Some international regulators froze the assets of SVB’s local branches

As the situation begins to solidify around Silicon Valley Bank, many international companies that interacted in one way or another with the US regional bank are now trying to understand the implications of the bank’s failure. Regulators in Canada and Germany have decided to freeze Silicon Valley Bank’s branches in these respective countries, but SVB had very limited operations in foreign markets.

While Silicon Valley Bank officially operated in several countries, most of its international operations consisted of offices or representative offices with local teams. In other words, the banking operations were ultimately handled by Silicon Valley Bank in the US.

There are a couple of exceptions to this structure. In the UK, Silicon Valley Bank set up a proper subsidiary. As you may have learned by now, Silicon Valley Bank UK also faced a bank run before HSBC UK acquired the UK arm for £1 to ensure continuity of banking services.

In China, Silicon Valley Bank formed a joint venture with Shanghai Pudong Development Bank. For now, the Sino-US joint venture says it is “unaffected by the turmoil surrounding the US lender,” as Bloomberg reported. But the Chinese founders are concerned that the situation is still developing in the country.

Silicon Valley Bank’s UK subsidiary had representative offices in the Nordic countries, Denmark and Sweden more specifically. The activities were quite limited in these countries, since you cannot generate sales from a representative office; you can only execute non-transactional operations.

Similarly, Silicon Valley Bank had a representative office in Israel, which means that the Israeli founders were finally doing business with Silicon Valley Bank in the US.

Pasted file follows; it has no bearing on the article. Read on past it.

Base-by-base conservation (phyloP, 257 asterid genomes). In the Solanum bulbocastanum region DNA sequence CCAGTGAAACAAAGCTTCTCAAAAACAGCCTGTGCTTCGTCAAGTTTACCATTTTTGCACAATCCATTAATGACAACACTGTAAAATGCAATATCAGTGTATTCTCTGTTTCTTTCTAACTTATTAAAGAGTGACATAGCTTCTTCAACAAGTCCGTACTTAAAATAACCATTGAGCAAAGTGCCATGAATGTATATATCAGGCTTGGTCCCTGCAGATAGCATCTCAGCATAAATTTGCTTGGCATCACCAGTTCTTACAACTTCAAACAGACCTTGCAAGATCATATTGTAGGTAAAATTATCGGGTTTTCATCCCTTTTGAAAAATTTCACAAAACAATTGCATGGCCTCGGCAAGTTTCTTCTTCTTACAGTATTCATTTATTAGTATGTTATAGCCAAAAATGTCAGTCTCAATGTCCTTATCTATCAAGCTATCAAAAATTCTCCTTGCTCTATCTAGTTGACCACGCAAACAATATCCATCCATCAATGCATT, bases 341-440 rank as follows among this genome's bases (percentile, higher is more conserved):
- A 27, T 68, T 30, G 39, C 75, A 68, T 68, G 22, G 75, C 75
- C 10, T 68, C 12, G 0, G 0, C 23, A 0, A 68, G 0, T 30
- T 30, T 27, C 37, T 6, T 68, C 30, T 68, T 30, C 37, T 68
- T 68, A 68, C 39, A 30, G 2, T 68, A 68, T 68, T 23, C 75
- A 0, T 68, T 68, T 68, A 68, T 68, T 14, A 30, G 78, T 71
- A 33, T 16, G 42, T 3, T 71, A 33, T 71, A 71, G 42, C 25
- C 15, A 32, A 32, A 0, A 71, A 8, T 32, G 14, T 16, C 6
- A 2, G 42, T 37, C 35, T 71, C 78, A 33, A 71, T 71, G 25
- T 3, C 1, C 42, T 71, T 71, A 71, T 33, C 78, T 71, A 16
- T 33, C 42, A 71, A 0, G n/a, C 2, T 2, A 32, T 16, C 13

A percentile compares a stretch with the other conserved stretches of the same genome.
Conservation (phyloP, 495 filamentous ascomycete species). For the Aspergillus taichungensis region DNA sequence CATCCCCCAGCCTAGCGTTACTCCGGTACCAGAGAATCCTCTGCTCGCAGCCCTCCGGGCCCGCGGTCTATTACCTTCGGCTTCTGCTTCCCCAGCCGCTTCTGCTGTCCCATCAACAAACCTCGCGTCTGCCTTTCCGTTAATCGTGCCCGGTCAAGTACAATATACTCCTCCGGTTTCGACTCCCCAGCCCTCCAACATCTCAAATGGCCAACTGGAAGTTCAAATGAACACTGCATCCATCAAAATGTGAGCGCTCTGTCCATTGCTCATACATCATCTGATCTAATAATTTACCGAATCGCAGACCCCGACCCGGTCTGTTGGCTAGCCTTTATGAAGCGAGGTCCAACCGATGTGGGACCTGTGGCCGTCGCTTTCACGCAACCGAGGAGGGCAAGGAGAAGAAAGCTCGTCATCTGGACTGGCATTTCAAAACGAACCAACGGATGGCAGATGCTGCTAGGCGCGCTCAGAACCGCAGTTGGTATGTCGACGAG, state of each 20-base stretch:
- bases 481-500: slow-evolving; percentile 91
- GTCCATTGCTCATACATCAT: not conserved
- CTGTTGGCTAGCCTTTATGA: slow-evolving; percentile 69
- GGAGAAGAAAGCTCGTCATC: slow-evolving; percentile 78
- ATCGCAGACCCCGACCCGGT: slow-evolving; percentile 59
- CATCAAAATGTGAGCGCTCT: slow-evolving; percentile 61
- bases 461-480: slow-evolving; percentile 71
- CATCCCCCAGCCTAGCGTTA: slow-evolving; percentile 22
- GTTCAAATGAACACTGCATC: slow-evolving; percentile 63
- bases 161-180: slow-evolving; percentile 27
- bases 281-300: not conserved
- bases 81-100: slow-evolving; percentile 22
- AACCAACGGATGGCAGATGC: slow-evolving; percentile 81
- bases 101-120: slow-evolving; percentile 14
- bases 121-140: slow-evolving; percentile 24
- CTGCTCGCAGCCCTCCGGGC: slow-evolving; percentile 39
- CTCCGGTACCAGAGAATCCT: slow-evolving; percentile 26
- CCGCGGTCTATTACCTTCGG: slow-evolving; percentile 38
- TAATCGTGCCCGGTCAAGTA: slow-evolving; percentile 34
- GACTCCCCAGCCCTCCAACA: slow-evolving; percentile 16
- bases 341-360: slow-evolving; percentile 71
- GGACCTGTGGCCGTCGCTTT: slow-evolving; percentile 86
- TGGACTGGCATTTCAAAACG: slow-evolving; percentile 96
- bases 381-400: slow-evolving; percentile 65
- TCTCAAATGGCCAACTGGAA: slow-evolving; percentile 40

In Canada, Silicon Valley Bank had a branch for corporate lending activities. The bank had no commercial or individual deposits. According to Reuters, the Office of the Superintendent of Financial Institutions (OSFI) decided to take temporary control of the Canadian branch to protect the bank’s creditors in the country.

Similarly, in Germany, BaFin, the country’s financial regulator, decided to freeze Silicon Valley Bank’s local branch in the country. Once again, according to Bloomberg, the regulator wants to make sure the branch can meet its commitments to creditors. The German branch also does not accept deposits.

Overall, Silicon Valley Bank had a limited international presence and the effect on international startups is likely to be limited as well. Even if some entrepreneurs did open a bank account when they raised money from US venture capital firms, the fact that the Federal Reserve and HSBC UK now operate SVB and SVB UK respectively means that most startups should be able to regain access to your funds today.

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James D. Brown
James D. Brown
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